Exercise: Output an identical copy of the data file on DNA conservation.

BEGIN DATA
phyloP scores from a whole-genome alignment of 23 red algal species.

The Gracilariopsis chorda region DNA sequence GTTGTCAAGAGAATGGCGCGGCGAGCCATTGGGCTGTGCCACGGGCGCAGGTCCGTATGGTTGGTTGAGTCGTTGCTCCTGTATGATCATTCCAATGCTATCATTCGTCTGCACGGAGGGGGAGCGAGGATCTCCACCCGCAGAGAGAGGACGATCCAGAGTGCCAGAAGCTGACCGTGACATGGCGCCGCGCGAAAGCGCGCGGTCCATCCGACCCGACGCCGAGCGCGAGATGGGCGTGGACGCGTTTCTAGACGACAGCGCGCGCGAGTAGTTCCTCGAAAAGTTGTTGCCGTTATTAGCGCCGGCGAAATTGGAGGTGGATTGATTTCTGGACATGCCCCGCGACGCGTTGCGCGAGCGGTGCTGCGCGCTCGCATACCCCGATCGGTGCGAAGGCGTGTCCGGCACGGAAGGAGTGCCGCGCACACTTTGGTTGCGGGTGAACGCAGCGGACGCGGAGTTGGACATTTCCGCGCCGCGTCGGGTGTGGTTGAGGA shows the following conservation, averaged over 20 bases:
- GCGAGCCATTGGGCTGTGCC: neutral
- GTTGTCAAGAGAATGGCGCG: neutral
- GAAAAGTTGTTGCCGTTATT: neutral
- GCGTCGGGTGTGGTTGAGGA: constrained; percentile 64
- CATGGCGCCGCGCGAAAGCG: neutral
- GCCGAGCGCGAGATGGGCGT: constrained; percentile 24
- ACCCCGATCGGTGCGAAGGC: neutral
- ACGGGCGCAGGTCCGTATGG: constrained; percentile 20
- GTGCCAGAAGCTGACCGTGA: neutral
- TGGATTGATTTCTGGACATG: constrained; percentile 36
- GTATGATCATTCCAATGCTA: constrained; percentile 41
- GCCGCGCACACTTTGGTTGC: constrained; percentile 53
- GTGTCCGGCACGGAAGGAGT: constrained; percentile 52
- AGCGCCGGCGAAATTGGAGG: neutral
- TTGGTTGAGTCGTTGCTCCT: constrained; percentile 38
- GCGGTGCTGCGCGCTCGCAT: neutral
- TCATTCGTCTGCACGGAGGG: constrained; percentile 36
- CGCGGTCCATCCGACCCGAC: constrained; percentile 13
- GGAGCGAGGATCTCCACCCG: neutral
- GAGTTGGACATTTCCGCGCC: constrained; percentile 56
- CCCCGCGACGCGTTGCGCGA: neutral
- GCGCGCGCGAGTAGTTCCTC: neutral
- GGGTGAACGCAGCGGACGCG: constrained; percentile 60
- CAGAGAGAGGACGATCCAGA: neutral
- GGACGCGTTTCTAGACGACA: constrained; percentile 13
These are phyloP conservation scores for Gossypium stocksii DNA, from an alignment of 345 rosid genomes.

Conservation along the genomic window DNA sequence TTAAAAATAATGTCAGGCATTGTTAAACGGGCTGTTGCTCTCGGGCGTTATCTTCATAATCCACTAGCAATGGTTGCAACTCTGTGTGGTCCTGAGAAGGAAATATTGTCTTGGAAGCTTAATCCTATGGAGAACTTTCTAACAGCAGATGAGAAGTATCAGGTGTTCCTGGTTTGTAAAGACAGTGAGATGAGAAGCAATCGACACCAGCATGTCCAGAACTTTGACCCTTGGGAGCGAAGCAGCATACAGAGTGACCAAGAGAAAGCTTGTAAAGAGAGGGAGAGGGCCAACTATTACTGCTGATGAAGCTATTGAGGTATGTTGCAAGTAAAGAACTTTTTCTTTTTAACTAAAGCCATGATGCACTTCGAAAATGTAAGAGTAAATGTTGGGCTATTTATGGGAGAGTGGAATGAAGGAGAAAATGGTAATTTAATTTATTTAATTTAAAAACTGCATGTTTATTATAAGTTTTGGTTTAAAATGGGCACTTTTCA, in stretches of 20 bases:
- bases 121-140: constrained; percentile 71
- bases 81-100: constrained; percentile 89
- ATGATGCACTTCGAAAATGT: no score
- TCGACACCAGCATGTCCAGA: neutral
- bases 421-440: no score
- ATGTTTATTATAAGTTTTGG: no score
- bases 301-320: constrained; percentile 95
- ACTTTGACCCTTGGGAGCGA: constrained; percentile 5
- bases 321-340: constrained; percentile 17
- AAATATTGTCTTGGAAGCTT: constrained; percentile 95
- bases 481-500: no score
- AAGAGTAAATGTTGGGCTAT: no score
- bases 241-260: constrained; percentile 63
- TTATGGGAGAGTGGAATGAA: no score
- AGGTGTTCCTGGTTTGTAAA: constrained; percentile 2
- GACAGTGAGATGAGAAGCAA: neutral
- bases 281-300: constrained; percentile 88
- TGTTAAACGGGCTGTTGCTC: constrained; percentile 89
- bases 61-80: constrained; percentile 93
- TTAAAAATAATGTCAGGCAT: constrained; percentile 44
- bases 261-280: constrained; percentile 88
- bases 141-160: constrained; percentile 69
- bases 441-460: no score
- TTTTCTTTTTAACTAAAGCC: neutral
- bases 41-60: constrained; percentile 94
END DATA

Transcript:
phyloP scores from a whole-genome alignment of 23 red algal species.

The Gracilariopsis chorda region DNA sequence GTTGTCAAGAGAATGGCGCGGCGAGCCATTGGGCTGTGCCACGGGCGCAGGTCCGTATGGTTGGTTGAGTCGTTGCTCCTGTATGATCATTCCAATGCTATCATTCGTCTGCACGGAGGGGGAGCGAGGATCTCCACCCGCAGAGAGAGGACGATCCAGAGTGCCAGAAGCTGACCGTGACATGGCGCCGCGCGAAAGCGCGCGGTCCATCCGACCCGACGCCGAGCGCGAGATGGGCGTGGACGCGTTTCTAGACGACAGCGCGCGCGAGTAGTTCCTCGAAAAGTTGTTGCCGTTATTAGCGCCGGCGAAATTGGAGGTGGATTGATTTCTGGACATGCCCCGCGACGCGTTGCGCGAGCGGTGCTGCGCGCTCGCATACCCCGATCGGTGCGAAGGCGTGTCCGGCACGGAAGGAGTGCCGCGCACACTTTGGTTGCGGGTGAACGCAGCGGACGCGGAGTTGGACATTTCCGCGCCGCGTCGGGTGTGGTTGAGGA shows the following conservation, averaged over 20 bases:
- GCGAGCCATTGGGCTGTGCC: neutral
- GTTGTCAAGAGAATGGCGCG: neutral
- GAAAAGTTGTTGCCGTTATT: neutral
- GCGTCGGGTGTGGTTGAGGA: constrained; percentile 64
- CATGGCGCCGCGCGAAAGCG: neutral
- GCCGAGCGCGAGATGGGCGT: constrained; percentile 24
- ACCCCGATCGGTGCGAAGGC: neutral
- ACGGGCGCAGGTCCGTATGG: constrained; percentile 20
- GTGCCAGAAGCTGACCGTGA: neutral
- TGGATTGATTTCTGGACATG: constrained; percentile 36
- GTATGATCATTCCAATGCTA: constrained; percentile 41
- GCCGCGCACACTTTGGTTGC: constrained; percentile 53
- GTGTCCGGCACGGAAGGAGT: constrained; percentile 52
- AGCGCCGGCGAAATTGGAGG: neutral
- TTGGTTGAGTCGTTGCTCCT: constrained; percentile 38
- GCGGTGCTGCGCGCTCGCAT: neutral
- TCATTCGTCTGCACGGAGGG: constrained; percentile 36
- CGCGGTCCATCCGACCCGAC: constrained; percentile 13
- GGAGCGAGGATCTCCACCCG: neutral
- GAGTTGGACATTTCCGCGCC: constrained; percentile 56
- CCCCGCGACGCGTTGCGCGA: neutral
- GCGCGCGCGAGTAGTTCCTC: neutral
- GGGTGAACGCAGCGGACGCG: constrained; percentile 60
- CAGAGAGAGGACGATCCAGA: neutral
- GGACGCGTTTCTAGACGACA: constrained; percentile 13
These are phyloP conservation scores for Gossypium stocksii DNA, from an alignment of 345 rosid genomes.

Conservation along the genomic window DNA sequence TTAAAAATAATGTCAGGCATTGTTAAACGGGCTGTTGCTCTCGGGCGTTATCTTCATAATCCACTAGCAATGGTTGCAACTCTGTGTGGTCCTGAGAAGGAAATATTGTCTTGGAAGCTTAATCCTATGGAGAACTTTCTAACAGCAGATGAGAAGTATCAGGTGTTCCTGGTTTGTAAAGACAGTGAGATGAGAAGCAATCGACACCAGCATGTCCAGAACTTTGACCCTTGGGAGCGAAGCAGCATACAGAGTGACCAAGAGAAAGCTTGTAAAGAGAGGGAGAGGGCCAACTATTACTGCTGATGAAGCTATTGAGGTATGTTGCAAGTAAAGAACTTTTTCTTTTTAACTAAAGCCATGATGCACTTCGAAAATGTAAGAGTAAATGTTGGGCTATTTATGGGAGAGTGGAATGAAGGAGAAAATGGTAATTTAATTTATTTAATTTAAAAACTGCATGTTTATTATAAGTTTTGGTTTAAAATGGGCACTTTTCA, in stretches of 20 bases:
- bases 121-140: constrained; percentile 71
- bases 81-100: constrained; percentile 89
- ATGATGCACTTCGAAAATGT: no score
- TCGACACCAGCATGTCCAGA: neutral
- bases 421-440: no score
- ATGTTTATTATAAGTTTTGG: no score
- bases 301-320: constrained; percentile 95
- ACTTTGACCCTTGGGAGCGA: constrained; percentile 5
- bases 321-340: constrained; percentile 17
- AAATATTGTCTTGGAAGCTT: constrained; percentile 95
- bases 481-500: no score
- AAGAGTAAATGTTGGGCTAT: no score
- bases 241-260: constrained; percentile 63
- TTATGGGAGAGTGGAATGAA: no score
- AGGTGTTCCTGGTTTGTAAA: constrained; percentile 2
- GACAGTGAGATGAGAAGCAA: neutral
- bases 281-300: constrained; percentile 88
- TGTTAAACGGGCTGTTGCTC: constrained; percentile 89
- bases 61-80: constrained; percentile 93
- TTAAAAATAATGTCAGGCAT: constrained; percentile 44
- bases 261-280: constrained; percentile 88
- bases 141-160: constrained; percentile 69
- bases 441-460: no score
- TTTTCTTTTTAACTAAAGCC: neutral
- bases 41-60: constrained; percentile 94